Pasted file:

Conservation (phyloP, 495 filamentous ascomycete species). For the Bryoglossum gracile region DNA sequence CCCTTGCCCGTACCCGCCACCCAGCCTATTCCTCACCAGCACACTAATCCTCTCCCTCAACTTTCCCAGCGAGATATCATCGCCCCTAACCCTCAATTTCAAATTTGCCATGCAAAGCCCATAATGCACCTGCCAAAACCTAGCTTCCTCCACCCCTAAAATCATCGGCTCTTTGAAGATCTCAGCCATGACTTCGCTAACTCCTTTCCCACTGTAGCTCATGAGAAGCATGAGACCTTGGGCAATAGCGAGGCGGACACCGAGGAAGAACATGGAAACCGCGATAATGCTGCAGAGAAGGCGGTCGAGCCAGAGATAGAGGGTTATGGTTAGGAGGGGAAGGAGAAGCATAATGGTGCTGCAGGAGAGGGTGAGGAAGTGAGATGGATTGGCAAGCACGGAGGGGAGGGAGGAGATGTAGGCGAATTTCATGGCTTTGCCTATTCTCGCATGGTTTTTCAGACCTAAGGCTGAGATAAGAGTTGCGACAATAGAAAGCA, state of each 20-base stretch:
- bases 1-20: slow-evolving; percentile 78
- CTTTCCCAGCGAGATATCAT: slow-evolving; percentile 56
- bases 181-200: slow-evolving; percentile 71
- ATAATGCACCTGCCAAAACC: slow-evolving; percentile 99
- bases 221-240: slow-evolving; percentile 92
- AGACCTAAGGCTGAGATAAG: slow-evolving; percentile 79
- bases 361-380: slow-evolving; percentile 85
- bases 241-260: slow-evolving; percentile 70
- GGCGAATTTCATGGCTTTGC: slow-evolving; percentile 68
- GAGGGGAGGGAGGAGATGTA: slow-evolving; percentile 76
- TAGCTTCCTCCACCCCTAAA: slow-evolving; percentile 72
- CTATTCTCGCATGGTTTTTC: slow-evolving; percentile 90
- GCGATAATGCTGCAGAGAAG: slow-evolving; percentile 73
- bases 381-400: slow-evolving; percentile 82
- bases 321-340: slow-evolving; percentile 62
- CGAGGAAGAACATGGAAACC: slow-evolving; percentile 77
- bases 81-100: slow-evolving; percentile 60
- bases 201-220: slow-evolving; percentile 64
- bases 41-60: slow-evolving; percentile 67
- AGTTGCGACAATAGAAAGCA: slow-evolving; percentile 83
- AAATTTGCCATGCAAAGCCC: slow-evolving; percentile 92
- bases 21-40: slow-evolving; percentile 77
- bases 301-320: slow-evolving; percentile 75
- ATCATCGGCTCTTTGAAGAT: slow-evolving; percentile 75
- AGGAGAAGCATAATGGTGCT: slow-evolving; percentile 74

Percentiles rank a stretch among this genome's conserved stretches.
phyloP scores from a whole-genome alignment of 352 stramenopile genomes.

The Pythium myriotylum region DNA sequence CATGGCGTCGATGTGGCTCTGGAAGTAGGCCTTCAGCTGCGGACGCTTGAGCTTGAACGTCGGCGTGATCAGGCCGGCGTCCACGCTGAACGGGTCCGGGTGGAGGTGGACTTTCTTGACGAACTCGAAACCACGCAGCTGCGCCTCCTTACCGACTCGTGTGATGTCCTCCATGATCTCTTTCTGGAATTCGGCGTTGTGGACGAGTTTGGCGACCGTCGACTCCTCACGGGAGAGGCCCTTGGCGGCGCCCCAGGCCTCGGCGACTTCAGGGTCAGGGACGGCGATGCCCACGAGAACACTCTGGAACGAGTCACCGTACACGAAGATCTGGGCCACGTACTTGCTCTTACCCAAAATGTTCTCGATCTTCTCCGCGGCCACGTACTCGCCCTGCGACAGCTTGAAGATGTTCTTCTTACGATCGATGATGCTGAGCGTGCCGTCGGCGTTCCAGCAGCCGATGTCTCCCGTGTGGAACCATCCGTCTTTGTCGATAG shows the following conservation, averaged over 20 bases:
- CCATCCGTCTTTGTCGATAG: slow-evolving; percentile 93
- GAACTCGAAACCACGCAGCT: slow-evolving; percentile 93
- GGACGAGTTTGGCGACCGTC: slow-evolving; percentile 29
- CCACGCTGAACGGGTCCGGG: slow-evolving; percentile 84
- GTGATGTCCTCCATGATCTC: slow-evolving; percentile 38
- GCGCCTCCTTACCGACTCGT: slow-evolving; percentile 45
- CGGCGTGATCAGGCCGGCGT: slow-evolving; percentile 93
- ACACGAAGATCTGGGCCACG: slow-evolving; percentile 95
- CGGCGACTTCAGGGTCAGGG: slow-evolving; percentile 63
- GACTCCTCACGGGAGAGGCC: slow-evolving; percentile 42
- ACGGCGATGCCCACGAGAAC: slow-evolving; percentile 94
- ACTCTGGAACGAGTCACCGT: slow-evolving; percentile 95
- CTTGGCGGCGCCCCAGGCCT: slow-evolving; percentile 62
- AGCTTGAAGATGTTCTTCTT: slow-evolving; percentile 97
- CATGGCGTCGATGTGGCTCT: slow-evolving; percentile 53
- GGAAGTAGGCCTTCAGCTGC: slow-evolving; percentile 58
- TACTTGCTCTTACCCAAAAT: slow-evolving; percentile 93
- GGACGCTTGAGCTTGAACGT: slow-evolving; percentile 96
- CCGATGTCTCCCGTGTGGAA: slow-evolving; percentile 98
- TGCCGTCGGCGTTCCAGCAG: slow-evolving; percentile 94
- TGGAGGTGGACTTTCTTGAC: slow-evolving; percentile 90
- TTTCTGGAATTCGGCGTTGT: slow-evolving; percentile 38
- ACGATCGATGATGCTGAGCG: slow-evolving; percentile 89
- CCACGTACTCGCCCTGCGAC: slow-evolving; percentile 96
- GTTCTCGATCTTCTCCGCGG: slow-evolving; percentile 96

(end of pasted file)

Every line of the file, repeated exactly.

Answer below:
Conservation (phyloP, 495 filamentous ascomycete species). For the Bryoglossum gracile region DNA sequence CCCTTGCCCGTACCCGCCACCCAGCCTATTCCTCACCAGCACACTAATCCTCTCCCTCAACTTTCCCAGCGAGATATCATCGCCCCTAACCCTCAATTTCAAATTTGCCATGCAAAGCCCATAATGCACCTGCCAAAACCTAGCTTCCTCCACCCCTAAAATCATCGGCTCTTTGAAGATCTCAGCCATGACTTCGCTAACTCCTTTCCCACTGTAGCTCATGAGAAGCATGAGACCTTGGGCAATAGCGAGGCGGACACCGAGGAAGAACATGGAAACCGCGATAATGCTGCAGAGAAGGCGGTCGAGCCAGAGATAGAGGGTTATGGTTAGGAGGGGAAGGAGAAGCATAATGGTGCTGCAGGAGAGGGTGAGGAAGTGAGATGGATTGGCAAGCACGGAGGGGAGGGAGGAGATGTAGGCGAATTTCATGGCTTTGCCTATTCTCGCATGGTTTTTCAGACCTAAGGCTGAGATAAGAGTTGCGACAATAGAAAGCA, state of each 20-base stretch:
- bases 1-20: slow-evolving; percentile 78
- CTTTCCCAGCGAGATATCAT: slow-evolving; percentile 56
- bases 181-200: slow-evolving; percentile 71
- ATAATGCACCTGCCAAAACC: slow-evolving; percentile 99
- bases 221-240: slow-evolving; percentile 92
- AGACCTAAGGCTGAGATAAG: slow-evolving; percentile 79
- bases 361-380: slow-evolving; percentile 85
- bases 241-260: slow-evolving; percentile 70
- GGCGAATTTCATGGCTTTGC: slow-evolving; percentile 68
- GAGGGGAGGGAGGAGATGTA: slow-evolving; percentile 76
- TAGCTTCCTCCACCCCTAAA: slow-evolving; percentile 72
- CTATTCTCGCATGGTTTTTC: slow-evolving; percentile 90
- GCGATAATGCTGCAGAGAAG: slow-evolving; percentile 73
- bases 381-400: slow-evolving; percentile 82
- bases 321-340: slow-evolving; percentile 62
- CGAGGAAGAACATGGAAACC: slow-evolving; percentile 77
- bases 81-100: slow-evolving; percentile 60
- bases 201-220: slow-evolving; percentile 64
- bases 41-60: slow-evolving; percentile 67
- AGTTGCGACAATAGAAAGCA: slow-evolving; percentile 83
- AAATTTGCCATGCAAAGCCC: slow-evolving; percentile 92
- bases 21-40: slow-evolving; percentile 77
- bases 301-320: slow-evolving; percentile 75
- ATCATCGGCTCTTTGAAGAT: slow-evolving; percentile 75
- AGGAGAAGCATAATGGTGCT: slow-evolving; percentile 74

Percentiles rank a stretch among this genome's conserved stretches.
phyloP scores from a whole-genome alignment of 352 stramenopile genomes.

The Pythium myriotylum region DNA sequence CATGGCGTCGATGTGGCTCTGGAAGTAGGCCTTCAGCTGCGGACGCTTGAGCTTGAACGTCGGCGTGATCAGGCCGGCGTCCACGCTGAACGGGTCCGGGTGGAGGTGGACTTTCTTGACGAACTCGAAACCACGCAGCTGCGCCTCCTTACCGACTCGTGTGATGTCCTCCATGATCTCTTTCTGGAATTCGGCGTTGTGGACGAGTTTGGCGACCGTCGACTCCTCACGGGAGAGGCCCTTGGCGGCGCCCCAGGCCTCGGCGACTTCAGGGTCAGGGACGGCGATGCCCACGAGAACACTCTGGAACGAGTCACCGTACACGAAGATCTGGGCCACGTACTTGCTCTTACCCAAAATGTTCTCGATCTTCTCCGCGGCCACGTACTCGCCCTGCGACAGCTTGAAGATGTTCTTCTTACGATCGATGATGCTGAGCGTGCCGTCGGCGTTCCAGCAGCCGATGTCTCCCGTGTGGAACCATCCGTCTTTGTCGATAG shows the following conservation, averaged over 20 bases:
- CCATCCGTCTTTGTCGATAG: slow-evolving; percentile 93
- GAACTCGAAACCACGCAGCT: slow-evolving; percentile 93
- GGACGAGTTTGGCGACCGTC: slow-evolving; percentile 29
- CCACGCTGAACGGGTCCGGG: slow-evolving; percentile 84
- GTGATGTCCTCCATGATCTC: slow-evolving; percentile 38
- GCGCCTCCTTACCGACTCGT: slow-evolving; percentile 45
- CGGCGTGATCAGGCCGGCGT: slow-evolving; percentile 93
- ACACGAAGATCTGGGCCACG: slow-evolving; percentile 95
- CGGCGACTTCAGGGTCAGGG: slow-evolving; percentile 63
- GACTCCTCACGGGAGAGGCC: slow-evolving; percentile 42
- ACGGCGATGCCCACGAGAAC: slow-evolving; percentile 94
- ACTCTGGAACGAGTCACCGT: slow-evolving; percentile 95
- CTTGGCGGCGCCCCAGGCCT: slow-evolving; percentile 62
- AGCTTGAAGATGTTCTTCTT: slow-evolving; percentile 97
- CATGGCGTCGATGTGGCTCT: slow-evolving; percentile 53
- GGAAGTAGGCCTTCAGCTGC: slow-evolving; percentile 58
- TACTTGCTCTTACCCAAAAT: slow-evolving; percentile 93
- GGACGCTTGAGCTTGAACGT: slow-evolving; percentile 96
- CCGATGTCTCCCGTGTGGAA: slow-evolving; percentile 98
- TGCCGTCGGCGTTCCAGCAG: slow-evolving; percentile 94
- TGGAGGTGGACTTTCTTGAC: slow-evolving; percentile 90
- TTTCTGGAATTCGGCGTTGT: slow-evolving; percentile 38
- ACGATCGATGATGCTGAGCG: slow-evolving; percentile 89
- CCACGTACTCGCCCTGCGAC: slow-evolving; percentile 96
- GTTCTCGATCTTCTCCGCGG: slow-evolving; percentile 96